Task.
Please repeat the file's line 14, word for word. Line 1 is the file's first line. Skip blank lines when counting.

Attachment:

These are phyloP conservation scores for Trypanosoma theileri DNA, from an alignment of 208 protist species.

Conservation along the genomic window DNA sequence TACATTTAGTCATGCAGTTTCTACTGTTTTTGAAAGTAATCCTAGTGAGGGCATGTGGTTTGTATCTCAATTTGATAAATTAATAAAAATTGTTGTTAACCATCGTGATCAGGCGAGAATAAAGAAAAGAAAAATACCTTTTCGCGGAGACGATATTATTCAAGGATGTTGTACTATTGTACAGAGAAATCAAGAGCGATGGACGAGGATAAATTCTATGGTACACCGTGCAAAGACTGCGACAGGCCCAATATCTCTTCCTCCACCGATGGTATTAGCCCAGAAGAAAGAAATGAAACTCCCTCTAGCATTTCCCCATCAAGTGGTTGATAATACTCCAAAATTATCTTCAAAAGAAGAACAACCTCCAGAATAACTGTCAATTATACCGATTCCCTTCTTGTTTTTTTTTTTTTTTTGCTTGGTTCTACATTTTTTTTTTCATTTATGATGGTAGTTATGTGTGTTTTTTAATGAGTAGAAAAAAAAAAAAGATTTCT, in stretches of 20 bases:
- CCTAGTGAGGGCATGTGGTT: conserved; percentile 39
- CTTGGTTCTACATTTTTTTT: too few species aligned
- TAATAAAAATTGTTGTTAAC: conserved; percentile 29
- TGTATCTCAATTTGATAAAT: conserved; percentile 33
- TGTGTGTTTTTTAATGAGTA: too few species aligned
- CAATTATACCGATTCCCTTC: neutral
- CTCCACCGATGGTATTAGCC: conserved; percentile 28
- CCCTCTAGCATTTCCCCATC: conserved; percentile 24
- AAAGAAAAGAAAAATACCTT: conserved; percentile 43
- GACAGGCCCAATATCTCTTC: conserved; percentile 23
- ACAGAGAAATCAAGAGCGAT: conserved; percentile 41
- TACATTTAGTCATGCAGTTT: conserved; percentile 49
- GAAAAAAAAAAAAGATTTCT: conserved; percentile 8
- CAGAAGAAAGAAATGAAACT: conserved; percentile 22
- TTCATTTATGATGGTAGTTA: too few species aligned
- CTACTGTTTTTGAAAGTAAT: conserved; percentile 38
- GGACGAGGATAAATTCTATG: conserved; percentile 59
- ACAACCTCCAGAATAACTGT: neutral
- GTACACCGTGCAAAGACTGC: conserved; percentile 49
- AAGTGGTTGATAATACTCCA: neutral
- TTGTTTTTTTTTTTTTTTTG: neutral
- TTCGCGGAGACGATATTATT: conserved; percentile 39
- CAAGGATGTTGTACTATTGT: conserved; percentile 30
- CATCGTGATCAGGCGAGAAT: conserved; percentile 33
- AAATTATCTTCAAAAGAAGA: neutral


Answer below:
- TACATTTAGTCATGCAGTTT: conserved; percentile 49